Week Six – Aesthetic Notes

I feel that I should talk a little bit about the path my product took in terms of aesthetics. As has been the case throughout my entire project, one of my product’s main aims was to educate those using it on how to grow their own kitchen garden, furnishing them with a set of transferable skills that they may take to an allotment or garden if the so wish. Another aspect was to encourage people to get involved in growing their own kitchen garden, even though they lacked the space or time. The aesthetic had to reflect this, maximising space, yet giving people the nudge in the right direction when it came to decision making, without forcing or persuading them to do so. Another secondary aim of my product was born from a meeting with an external lecturer whose name escapes me. He mentioned how there are two schools of gardeners (among others) out there, one of which were resilience gardeners. This was not the direction I wanted my product to take, but he also spoke about how, if this product could be appealing to younger people, parents and children could get involved growing their own kitchen garden, which in turn would significantly add value to the product, while also allowing people to bond and work together. Another issue that factored into the aesthetic of this product was the manufacturing processes involved. After speaking with another external lecturer whose name escapes me, although I think it was Mark, he was convinced that this would be a mass market product, which gave me a free ticket to choose my manufacturing methods. Further related to the aesthetics is the material usage. There must be some element of sustainability inherent in this product, hence the decision to use sustainably sourced bamboo fibre pulp for the pots. Taking everything above into account, I felt that the aesthetic must be inviting, assisting, make maximum use of space, and designed so that the plants grown lend themselves to the overall aesthetic.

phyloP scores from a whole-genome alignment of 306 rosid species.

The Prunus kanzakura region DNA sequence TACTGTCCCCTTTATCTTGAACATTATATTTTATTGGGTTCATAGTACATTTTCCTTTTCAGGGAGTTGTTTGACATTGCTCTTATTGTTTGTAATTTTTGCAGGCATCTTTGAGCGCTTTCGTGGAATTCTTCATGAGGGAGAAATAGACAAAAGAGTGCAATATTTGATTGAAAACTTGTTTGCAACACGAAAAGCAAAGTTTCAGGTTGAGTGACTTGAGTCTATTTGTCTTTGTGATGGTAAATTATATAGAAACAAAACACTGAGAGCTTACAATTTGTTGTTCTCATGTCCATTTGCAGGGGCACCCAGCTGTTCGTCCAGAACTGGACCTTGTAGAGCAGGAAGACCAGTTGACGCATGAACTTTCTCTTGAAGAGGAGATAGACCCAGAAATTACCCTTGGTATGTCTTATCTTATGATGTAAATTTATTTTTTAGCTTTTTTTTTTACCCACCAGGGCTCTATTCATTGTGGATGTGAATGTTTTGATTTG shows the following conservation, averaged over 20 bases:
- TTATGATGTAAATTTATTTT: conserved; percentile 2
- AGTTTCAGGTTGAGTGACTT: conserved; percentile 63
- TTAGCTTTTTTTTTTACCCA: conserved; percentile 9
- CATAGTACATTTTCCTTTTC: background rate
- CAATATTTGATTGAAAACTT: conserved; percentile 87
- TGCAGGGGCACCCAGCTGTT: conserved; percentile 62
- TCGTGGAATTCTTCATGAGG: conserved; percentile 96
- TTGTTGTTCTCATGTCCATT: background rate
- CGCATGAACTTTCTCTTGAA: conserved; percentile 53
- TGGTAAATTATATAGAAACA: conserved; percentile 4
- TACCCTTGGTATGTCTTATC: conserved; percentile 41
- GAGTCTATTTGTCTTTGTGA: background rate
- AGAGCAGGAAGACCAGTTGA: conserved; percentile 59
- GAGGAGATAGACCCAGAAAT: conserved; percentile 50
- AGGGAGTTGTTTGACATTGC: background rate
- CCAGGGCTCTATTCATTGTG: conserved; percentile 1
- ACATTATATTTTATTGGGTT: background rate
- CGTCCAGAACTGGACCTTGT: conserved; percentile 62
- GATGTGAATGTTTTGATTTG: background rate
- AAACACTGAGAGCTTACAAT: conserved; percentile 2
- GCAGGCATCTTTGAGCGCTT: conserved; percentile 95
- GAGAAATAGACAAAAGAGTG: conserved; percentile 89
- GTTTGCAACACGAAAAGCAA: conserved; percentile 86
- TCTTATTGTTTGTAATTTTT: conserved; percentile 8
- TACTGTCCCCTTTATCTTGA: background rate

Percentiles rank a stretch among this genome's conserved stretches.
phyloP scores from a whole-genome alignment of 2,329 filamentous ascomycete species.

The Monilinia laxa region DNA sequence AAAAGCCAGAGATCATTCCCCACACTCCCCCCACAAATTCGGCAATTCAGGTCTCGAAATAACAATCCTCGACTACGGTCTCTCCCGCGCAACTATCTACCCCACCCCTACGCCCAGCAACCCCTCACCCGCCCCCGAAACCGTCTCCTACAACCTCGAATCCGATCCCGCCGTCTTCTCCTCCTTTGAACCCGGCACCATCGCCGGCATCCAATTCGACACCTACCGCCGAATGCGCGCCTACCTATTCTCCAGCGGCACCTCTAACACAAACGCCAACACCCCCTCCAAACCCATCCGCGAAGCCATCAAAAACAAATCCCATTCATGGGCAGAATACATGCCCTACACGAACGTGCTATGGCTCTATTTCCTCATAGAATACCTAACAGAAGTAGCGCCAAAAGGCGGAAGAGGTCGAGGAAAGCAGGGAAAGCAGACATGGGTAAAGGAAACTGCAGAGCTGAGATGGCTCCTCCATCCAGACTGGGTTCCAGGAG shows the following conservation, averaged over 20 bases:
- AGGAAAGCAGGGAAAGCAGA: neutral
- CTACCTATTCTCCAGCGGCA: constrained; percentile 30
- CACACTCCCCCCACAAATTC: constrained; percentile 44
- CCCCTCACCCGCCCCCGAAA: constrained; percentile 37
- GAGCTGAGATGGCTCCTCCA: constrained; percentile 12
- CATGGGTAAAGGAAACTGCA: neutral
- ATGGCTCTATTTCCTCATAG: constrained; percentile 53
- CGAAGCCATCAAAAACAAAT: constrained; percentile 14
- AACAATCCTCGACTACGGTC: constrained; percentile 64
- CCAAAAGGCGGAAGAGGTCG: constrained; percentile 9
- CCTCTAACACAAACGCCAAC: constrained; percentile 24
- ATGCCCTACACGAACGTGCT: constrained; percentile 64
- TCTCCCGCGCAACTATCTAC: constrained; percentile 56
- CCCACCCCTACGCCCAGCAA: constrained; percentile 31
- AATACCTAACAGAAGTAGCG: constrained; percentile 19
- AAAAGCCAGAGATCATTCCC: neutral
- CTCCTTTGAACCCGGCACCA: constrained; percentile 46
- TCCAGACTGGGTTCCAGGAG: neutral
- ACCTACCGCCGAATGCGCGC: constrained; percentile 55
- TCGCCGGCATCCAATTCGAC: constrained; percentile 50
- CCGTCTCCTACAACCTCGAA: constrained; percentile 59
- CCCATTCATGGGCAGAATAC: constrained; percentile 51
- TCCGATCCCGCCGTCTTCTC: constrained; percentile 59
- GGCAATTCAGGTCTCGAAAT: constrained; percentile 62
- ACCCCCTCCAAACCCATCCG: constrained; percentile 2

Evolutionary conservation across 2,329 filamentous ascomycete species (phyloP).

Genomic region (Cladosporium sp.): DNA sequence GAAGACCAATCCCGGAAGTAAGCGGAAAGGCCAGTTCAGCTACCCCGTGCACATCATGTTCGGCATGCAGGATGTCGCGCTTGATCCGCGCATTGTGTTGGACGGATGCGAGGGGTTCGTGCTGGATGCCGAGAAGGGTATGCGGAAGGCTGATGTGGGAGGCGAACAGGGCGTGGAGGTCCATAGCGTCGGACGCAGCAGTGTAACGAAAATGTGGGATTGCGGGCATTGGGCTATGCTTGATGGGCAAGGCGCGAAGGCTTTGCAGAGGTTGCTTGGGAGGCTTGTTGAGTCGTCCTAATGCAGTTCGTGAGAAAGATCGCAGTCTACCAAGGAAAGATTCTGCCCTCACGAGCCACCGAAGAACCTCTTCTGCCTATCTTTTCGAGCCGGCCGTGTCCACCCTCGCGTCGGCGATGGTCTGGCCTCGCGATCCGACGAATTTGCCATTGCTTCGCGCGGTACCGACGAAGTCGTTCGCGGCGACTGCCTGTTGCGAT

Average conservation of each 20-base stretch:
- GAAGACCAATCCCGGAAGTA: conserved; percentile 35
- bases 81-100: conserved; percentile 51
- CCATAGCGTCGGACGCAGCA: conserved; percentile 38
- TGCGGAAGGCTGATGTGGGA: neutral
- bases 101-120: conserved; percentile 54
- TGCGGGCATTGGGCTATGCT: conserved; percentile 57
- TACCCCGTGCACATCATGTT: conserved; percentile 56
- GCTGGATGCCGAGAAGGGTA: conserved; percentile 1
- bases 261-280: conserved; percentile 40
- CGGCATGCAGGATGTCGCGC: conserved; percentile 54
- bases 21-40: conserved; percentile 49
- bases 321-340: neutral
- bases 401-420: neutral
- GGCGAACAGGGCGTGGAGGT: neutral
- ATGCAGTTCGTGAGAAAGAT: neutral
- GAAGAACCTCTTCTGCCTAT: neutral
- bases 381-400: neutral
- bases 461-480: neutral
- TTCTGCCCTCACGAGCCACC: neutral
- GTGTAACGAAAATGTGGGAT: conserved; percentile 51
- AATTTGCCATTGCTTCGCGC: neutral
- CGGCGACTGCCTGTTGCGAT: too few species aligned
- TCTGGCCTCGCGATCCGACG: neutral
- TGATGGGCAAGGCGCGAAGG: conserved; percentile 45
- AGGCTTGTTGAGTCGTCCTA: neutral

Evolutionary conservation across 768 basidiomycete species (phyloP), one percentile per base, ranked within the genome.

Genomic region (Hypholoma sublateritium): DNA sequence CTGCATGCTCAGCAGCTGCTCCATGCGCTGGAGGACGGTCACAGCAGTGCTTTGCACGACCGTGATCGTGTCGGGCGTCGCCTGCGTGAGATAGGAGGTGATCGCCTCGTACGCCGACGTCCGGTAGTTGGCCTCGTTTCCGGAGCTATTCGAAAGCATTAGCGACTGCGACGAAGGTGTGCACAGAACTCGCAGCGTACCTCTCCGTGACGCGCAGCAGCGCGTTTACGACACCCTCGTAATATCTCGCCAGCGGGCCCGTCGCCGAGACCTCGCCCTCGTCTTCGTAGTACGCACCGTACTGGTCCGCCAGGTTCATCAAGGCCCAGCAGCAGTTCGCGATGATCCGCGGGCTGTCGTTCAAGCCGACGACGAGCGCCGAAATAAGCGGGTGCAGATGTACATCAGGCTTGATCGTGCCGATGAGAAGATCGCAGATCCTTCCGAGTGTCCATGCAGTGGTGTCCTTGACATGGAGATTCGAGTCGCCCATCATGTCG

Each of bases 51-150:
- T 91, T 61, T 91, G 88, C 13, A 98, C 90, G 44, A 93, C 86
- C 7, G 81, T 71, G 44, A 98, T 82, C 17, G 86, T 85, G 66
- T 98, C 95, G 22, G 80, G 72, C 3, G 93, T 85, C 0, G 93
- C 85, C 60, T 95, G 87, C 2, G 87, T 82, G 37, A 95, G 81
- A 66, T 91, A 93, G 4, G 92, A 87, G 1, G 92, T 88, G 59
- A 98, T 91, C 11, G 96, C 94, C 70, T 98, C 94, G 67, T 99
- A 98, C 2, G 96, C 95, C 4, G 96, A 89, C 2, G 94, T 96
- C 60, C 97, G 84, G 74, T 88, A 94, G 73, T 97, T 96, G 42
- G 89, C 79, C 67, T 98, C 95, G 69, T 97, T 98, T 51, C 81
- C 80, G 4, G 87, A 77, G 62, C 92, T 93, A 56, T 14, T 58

While I feel that I am very close to achieving this in relation to the pots and beds, the workstation and wall bracket had been somewhat neglected. In the weeks leading up to the final aesthetic deadline, and after speaking with my Design Tutor, Muireann, there were two ways that this section could be designed: Ornate or invisible. After spending a great amount of time trying to go the ornate route, it suddenly clicked that there was no reason why this had to be needlessly complicated. Hence the current design which was in my last post, and next one once I render it better.

The frame as it stands is simple, clean, and the curves replicate that of the sides of the planting beds:

Overall I feel that this simple design accomplishes what the ornate, needlessly complicated ones could not.

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